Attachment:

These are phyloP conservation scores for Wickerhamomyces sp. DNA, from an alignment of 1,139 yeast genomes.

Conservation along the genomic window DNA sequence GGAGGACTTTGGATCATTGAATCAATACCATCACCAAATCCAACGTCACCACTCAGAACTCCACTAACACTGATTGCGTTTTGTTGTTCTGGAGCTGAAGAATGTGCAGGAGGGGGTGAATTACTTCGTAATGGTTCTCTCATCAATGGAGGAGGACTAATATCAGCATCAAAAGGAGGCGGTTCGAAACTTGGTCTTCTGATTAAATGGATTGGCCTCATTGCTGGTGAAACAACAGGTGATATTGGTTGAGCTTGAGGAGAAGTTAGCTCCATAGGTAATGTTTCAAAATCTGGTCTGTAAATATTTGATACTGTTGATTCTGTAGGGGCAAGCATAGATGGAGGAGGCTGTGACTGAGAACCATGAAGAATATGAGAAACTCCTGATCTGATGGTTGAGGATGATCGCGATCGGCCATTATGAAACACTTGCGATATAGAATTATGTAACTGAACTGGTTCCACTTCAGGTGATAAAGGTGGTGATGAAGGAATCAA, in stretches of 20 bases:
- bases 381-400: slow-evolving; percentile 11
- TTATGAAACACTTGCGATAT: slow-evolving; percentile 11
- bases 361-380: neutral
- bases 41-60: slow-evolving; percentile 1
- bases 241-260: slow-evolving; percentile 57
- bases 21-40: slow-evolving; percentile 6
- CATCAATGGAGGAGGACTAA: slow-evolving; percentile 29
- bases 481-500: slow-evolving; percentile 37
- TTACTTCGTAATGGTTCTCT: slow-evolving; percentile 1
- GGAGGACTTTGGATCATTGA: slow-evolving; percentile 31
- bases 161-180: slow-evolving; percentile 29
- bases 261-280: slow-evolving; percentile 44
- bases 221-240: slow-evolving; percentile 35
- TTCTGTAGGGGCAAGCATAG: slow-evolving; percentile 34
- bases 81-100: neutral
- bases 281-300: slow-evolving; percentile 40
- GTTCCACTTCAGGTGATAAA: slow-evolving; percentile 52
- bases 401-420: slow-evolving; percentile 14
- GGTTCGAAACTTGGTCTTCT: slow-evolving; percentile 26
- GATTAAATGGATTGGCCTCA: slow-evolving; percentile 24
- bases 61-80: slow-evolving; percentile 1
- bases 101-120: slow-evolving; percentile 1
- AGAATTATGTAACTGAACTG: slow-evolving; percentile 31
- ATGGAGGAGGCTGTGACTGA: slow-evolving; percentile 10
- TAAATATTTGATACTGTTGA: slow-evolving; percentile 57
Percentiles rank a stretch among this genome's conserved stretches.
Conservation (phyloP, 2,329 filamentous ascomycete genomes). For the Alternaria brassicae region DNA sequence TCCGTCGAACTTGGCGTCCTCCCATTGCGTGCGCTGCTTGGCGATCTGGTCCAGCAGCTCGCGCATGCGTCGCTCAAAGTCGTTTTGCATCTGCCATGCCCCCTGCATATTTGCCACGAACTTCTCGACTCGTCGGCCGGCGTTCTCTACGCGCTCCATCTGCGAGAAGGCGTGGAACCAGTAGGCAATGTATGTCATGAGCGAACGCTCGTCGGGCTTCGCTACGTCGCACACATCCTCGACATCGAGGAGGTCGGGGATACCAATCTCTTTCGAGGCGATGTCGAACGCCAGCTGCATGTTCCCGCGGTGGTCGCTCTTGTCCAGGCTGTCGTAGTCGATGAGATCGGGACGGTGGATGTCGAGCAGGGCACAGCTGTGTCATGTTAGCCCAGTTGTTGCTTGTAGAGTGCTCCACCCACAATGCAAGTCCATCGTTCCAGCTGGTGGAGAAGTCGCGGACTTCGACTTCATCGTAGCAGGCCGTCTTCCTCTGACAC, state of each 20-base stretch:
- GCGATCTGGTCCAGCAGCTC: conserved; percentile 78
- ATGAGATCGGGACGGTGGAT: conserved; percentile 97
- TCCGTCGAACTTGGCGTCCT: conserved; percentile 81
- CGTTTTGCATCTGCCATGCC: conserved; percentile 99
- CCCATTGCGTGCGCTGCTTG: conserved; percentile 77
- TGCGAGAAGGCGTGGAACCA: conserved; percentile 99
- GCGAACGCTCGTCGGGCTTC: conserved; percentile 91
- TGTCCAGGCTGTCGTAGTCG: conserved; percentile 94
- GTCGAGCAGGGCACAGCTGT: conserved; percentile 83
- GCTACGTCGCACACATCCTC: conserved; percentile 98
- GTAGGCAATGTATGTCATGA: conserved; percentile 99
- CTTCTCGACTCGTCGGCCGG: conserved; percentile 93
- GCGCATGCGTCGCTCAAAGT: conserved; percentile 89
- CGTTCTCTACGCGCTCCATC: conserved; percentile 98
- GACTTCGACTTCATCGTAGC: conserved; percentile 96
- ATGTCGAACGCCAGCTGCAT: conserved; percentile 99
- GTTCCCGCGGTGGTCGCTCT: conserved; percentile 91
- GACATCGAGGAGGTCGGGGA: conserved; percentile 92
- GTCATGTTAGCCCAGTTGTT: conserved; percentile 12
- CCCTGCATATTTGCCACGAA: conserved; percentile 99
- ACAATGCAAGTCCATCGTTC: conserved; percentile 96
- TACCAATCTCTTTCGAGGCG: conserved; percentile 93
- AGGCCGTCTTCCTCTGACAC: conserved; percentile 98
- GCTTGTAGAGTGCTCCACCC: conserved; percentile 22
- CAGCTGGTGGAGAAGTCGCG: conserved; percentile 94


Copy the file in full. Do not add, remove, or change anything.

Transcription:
These are phyloP conservation scores for Wickerhamomyces sp. DNA, from an alignment of 1,139 yeast genomes.

Conservation along the genomic window DNA sequence GGAGGACTTTGGATCATTGAATCAATACCATCACCAAATCCAACGTCACCACTCAGAACTCCACTAACACTGATTGCGTTTTGTTGTTCTGGAGCTGAAGAATGTGCAGGAGGGGGTGAATTACTTCGTAATGGTTCTCTCATCAATGGAGGAGGACTAATATCAGCATCAAAAGGAGGCGGTTCGAAACTTGGTCTTCTGATTAAATGGATTGGCCTCATTGCTGGTGAAACAACAGGTGATATTGGTTGAGCTTGAGGAGAAGTTAGCTCCATAGGTAATGTTTCAAAATCTGGTCTGTAAATATTTGATACTGTTGATTCTGTAGGGGCAAGCATAGATGGAGGAGGCTGTGACTGAGAACCATGAAGAATATGAGAAACTCCTGATCTGATGGTTGAGGATGATCGCGATCGGCCATTATGAAACACTTGCGATATAGAATTATGTAACTGAACTGGTTCCACTTCAGGTGATAAAGGTGGTGATGAAGGAATCAA, in stretches of 20 bases:
- bases 381-400: slow-evolving; percentile 11
- TTATGAAACACTTGCGATAT: slow-evolving; percentile 11
- bases 361-380: neutral
- bases 41-60: slow-evolving; percentile 1
- bases 241-260: slow-evolving; percentile 57
- bases 21-40: slow-evolving; percentile 6
- CATCAATGGAGGAGGACTAA: slow-evolving; percentile 29
- bases 481-500: slow-evolving; percentile 37
- TTACTTCGTAATGGTTCTCT: slow-evolving; percentile 1
- GGAGGACTTTGGATCATTGA: slow-evolving; percentile 31
- bases 161-180: slow-evolving; percentile 29
- bases 261-280: slow-evolving; percentile 44
- bases 221-240: slow-evolving; percentile 35
- TTCTGTAGGGGCAAGCATAG: slow-evolving; percentile 34
- bases 81-100: neutral
- bases 281-300: slow-evolving; percentile 40
- GTTCCACTTCAGGTGATAAA: slow-evolving; percentile 52
- bases 401-420: slow-evolving; percentile 14
- GGTTCGAAACTTGGTCTTCT: slow-evolving; percentile 26
- GATTAAATGGATTGGCCTCA: slow-evolving; percentile 24
- bases 61-80: slow-evolving; percentile 1
- bases 101-120: slow-evolving; percentile 1
- AGAATTATGTAACTGAACTG: slow-evolving; percentile 31
- ATGGAGGAGGCTGTGACTGA: slow-evolving; percentile 10
- TAAATATTTGATACTGTTGA: slow-evolving; percentile 57
Percentiles rank a stretch among this genome's conserved stretches.
Conservation (phyloP, 2,329 filamentous ascomycete genomes). For the Alternaria brassicae region DNA sequence TCCGTCGAACTTGGCGTCCTCCCATTGCGTGCGCTGCTTGGCGATCTGGTCCAGCAGCTCGCGCATGCGTCGCTCAAAGTCGTTTTGCATCTGCCATGCCCCCTGCATATTTGCCACGAACTTCTCGACTCGTCGGCCGGCGTTCTCTACGCGCTCCATCTGCGAGAAGGCGTGGAACCAGTAGGCAATGTATGTCATGAGCGAACGCTCGTCGGGCTTCGCTACGTCGCACACATCCTCGACATCGAGGAGGTCGGGGATACCAATCTCTTTCGAGGCGATGTCGAACGCCAGCTGCATGTTCCCGCGGTGGTCGCTCTTGTCCAGGCTGTCGTAGTCGATGAGATCGGGACGGTGGATGTCGAGCAGGGCACAGCTGTGTCATGTTAGCCCAGTTGTTGCTTGTAGAGTGCTCCACCCACAATGCAAGTCCATCGTTCCAGCTGGTGGAGAAGTCGCGGACTTCGACTTCATCGTAGCAGGCCGTCTTCCTCTGACAC, state of each 20-base stretch:
- GCGATCTGGTCCAGCAGCTC: conserved; percentile 78
- ATGAGATCGGGACGGTGGAT: conserved; percentile 97
- TCCGTCGAACTTGGCGTCCT: conserved; percentile 81
- CGTTTTGCATCTGCCATGCC: conserved; percentile 99
- CCCATTGCGTGCGCTGCTTG: conserved; percentile 77
- TGCGAGAAGGCGTGGAACCA: conserved; percentile 99
- GCGAACGCTCGTCGGGCTTC: conserved; percentile 91
- TGTCCAGGCTGTCGTAGTCG: conserved; percentile 94
- GTCGAGCAGGGCACAGCTGT: conserved; percentile 83
- GCTACGTCGCACACATCCTC: conserved; percentile 98
- GTAGGCAATGTATGTCATGA: conserved; percentile 99
- CTTCTCGACTCGTCGGCCGG: conserved; percentile 93
- GCGCATGCGTCGCTCAAAGT: conserved; percentile 89
- CGTTCTCTACGCGCTCCATC: conserved; percentile 98
- GACTTCGACTTCATCGTAGC: conserved; percentile 96
- ATGTCGAACGCCAGCTGCAT: conserved; percentile 99
- GTTCCCGCGGTGGTCGCTCT: conserved; percentile 91
- GACATCGAGGAGGTCGGGGA: conserved; percentile 92
- GTCATGTTAGCCCAGTTGTT: conserved; percentile 12
- CCCTGCATATTTGCCACGAA: conserved; percentile 99
- ACAATGCAAGTCCATCGTTC: conserved; percentile 96
- TACCAATCTCTTTCGAGGCG: conserved; percentile 93
- AGGCCGTCTTCCTCTGACAC: conserved; percentile 98
- GCTTGTAGAGTGCTCCACCC: conserved; percentile 22
- CAGCTGGTGGAGAAGTCGCG: conserved; percentile 94